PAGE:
If you have the correct prescription, blurry vision or squinting to see clearer should never be an issue. Eye experts advise against ignoring even the slightest change in your visual acuity. You should get new glasses when you realize you do not have the same visual clarity as before.

Signs You Need A New Prescription

An expired prescription will reduce your ability to see, leading to discomfort, headaches, and difficulty managing eyesight. If you cannot find the expiration date of your prescription, there are a few signs you can look out for to help you determine if it is time to get new glasses. They include:


Most people discover that they have a refractive error through squinting. When you squint, a concentrated amount of light gets into your eyes which helps with improved vision. Unfortunately, many people with old prescriptions have to squint to see properly.

It helps but should not be how you live life– squinting triggers fatigue and headaches. If you are squinting in your old prescription, make time to see your Optometrist for an updated prescription.

Frequent Headaches

Do you usually experience regular headaches at the end of the day? Chances are that your eyes are straining, triggering frequent headaches. And while it is a common misconception, wearing glasses does not give you a headache as long as you have the right prescription. Regular and recurrent headaches should be enough reason to visit a doctor.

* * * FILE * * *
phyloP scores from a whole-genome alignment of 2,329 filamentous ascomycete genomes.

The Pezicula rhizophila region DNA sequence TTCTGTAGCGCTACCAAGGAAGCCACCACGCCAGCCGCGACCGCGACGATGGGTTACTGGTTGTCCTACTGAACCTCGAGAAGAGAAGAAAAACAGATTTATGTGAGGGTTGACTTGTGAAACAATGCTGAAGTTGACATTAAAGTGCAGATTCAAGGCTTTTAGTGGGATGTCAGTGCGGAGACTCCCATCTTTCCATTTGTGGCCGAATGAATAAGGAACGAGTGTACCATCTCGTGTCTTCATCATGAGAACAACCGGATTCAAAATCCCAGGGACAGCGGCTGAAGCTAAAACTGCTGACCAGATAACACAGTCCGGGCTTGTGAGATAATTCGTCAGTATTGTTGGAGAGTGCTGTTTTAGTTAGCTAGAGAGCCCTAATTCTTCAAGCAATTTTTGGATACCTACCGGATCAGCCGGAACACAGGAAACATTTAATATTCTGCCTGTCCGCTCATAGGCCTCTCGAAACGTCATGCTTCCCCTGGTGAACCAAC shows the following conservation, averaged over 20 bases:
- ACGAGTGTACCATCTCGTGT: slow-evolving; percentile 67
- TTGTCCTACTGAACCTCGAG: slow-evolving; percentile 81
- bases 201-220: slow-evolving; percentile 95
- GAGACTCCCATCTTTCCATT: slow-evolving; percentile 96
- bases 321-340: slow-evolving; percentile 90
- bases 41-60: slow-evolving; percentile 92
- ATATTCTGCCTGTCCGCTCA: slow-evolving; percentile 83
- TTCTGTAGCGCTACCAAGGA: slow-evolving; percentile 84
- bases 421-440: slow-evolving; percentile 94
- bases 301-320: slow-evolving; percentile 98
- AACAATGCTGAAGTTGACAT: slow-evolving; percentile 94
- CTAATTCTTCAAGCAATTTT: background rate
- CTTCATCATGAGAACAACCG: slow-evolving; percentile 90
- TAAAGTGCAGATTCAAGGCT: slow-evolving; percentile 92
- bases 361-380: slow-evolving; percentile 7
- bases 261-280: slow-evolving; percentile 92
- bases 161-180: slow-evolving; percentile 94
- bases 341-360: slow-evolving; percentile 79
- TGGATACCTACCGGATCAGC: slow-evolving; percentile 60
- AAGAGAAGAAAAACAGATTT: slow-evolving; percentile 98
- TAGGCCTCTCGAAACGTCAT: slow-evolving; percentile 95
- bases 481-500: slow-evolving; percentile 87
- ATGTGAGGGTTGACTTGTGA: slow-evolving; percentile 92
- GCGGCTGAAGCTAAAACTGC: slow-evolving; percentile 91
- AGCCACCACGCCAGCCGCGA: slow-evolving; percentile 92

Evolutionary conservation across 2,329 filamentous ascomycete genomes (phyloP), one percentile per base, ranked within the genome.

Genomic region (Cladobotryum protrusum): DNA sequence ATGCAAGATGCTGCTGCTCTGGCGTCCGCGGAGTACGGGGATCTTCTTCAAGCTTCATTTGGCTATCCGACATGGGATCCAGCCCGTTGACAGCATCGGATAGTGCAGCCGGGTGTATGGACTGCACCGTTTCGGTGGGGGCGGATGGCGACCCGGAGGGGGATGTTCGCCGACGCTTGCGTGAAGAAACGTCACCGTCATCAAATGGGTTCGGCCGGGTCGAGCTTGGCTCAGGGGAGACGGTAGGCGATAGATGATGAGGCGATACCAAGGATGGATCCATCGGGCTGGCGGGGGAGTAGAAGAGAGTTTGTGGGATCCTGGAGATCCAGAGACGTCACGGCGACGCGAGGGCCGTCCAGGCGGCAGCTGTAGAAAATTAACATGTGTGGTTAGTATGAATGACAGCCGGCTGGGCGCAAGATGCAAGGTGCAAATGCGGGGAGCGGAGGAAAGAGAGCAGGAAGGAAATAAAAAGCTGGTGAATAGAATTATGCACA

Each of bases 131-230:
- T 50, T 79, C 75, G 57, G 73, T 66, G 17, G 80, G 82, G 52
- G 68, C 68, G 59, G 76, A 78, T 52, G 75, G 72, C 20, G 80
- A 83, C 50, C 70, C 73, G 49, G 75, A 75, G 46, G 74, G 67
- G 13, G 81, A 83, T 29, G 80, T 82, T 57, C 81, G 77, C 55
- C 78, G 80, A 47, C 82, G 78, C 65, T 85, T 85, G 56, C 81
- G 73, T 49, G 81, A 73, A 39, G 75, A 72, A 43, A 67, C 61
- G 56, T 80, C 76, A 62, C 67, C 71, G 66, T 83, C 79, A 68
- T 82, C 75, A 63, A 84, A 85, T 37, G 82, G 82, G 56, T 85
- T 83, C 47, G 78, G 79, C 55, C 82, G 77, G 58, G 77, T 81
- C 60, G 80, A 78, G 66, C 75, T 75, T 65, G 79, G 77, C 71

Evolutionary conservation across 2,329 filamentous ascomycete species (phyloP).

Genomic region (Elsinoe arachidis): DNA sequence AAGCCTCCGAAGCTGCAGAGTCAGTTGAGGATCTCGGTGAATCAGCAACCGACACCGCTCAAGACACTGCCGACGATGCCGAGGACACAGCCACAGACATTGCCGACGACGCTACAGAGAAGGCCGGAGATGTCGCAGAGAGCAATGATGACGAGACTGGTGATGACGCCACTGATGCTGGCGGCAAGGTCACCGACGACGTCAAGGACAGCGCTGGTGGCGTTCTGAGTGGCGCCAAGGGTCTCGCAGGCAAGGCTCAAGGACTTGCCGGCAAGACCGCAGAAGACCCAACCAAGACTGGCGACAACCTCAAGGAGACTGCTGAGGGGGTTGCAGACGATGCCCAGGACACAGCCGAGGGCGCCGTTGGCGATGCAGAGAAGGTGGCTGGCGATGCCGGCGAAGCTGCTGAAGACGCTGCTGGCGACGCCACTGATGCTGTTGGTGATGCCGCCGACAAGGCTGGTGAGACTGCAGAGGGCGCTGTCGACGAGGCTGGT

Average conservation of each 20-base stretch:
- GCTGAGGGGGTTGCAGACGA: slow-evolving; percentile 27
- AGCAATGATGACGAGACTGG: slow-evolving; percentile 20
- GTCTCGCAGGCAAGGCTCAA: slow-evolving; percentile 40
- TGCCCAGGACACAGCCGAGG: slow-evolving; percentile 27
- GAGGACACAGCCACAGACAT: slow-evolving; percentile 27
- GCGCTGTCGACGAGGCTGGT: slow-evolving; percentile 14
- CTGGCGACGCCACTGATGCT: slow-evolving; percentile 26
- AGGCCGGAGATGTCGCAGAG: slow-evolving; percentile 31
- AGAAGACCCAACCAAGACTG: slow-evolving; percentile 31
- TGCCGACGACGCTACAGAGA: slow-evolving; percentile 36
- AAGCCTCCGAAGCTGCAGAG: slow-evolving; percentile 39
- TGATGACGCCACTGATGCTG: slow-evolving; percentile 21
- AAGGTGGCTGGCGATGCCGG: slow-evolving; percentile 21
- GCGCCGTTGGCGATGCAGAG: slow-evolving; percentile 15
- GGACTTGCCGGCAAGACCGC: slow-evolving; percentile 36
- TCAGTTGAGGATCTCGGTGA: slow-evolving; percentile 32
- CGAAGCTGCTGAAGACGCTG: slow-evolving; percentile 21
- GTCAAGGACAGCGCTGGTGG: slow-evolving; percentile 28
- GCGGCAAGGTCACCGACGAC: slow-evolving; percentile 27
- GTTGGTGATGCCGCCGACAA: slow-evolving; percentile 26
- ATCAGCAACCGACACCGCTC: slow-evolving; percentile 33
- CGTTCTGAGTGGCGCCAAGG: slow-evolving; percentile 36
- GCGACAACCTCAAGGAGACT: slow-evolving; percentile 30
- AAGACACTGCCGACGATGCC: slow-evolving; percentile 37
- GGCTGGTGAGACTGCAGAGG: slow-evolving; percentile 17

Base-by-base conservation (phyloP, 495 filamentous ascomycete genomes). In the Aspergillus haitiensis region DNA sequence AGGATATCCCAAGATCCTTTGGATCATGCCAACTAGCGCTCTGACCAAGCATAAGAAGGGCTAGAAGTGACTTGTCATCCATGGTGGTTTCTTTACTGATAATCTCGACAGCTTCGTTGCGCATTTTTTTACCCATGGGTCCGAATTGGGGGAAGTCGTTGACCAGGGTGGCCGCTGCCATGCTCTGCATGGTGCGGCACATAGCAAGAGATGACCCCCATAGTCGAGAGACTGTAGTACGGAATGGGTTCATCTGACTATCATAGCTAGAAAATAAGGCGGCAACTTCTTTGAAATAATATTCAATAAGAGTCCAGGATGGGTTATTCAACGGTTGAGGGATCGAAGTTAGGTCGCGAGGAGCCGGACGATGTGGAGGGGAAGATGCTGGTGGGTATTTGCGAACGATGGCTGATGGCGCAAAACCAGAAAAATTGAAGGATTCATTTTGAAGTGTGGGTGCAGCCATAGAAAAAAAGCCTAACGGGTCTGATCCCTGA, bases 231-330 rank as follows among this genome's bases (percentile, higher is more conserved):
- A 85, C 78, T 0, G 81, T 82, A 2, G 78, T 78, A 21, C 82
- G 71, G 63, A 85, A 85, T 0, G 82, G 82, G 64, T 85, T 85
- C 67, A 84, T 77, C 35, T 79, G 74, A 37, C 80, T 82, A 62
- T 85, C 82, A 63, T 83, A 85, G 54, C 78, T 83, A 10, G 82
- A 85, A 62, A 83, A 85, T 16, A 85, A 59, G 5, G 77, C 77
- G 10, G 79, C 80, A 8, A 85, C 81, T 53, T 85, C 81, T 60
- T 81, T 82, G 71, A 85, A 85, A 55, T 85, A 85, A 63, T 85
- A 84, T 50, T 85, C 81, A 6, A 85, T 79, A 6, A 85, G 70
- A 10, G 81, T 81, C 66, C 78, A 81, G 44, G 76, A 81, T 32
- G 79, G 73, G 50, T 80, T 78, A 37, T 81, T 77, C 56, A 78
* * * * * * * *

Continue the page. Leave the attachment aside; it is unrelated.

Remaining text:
You See Double Objects

When you start seeing two images of one object, know your glass replacement is overdue. When you see double objects, your eyes are not working together to see clearly.

Sudden Light Sensitivity

If you suddenly develop light sensitivity (natural light or light from screens), it may be time to get a new prescription. It could be that you have developed a vision issue that requires medical attention, your prescription is no longer effective at blocking light, or your eyes are overworking.

Faded/Scratched Frames

Besides typical eye symptoms, the status of your frames should tell you it is time to replace them. Whatever the material of your frames, time will show on the surface. You will notice fading, scratches, rust, dirt accumulation, and discoloration on the frames.

If you are not the type to get new lenses on old frames, then these signs tell you to get new glasses. Similarly, if you notice these signs on the lenses, too, get a new pair.

Trouble Cleaning The Lenses

Most prescription lenses come with protective and beneficial coatings. They can make the lenses scratch-resistant, dust repellent, blue-blocking, anti-glare, and photochromic.

These coatings are helpful, but if you keep your prescription for too long, they will deteriorate and leave an uncleanable film. That is probably why you just can’t get your lenses clean again– so it is best to get a new pair.

The Takeaway

Many optometrists recommend going for new prescriptions after a year or two; extending beyond this is never recommended for your eye health. When in doubt, check the above signs to help you determine if you need new glasses.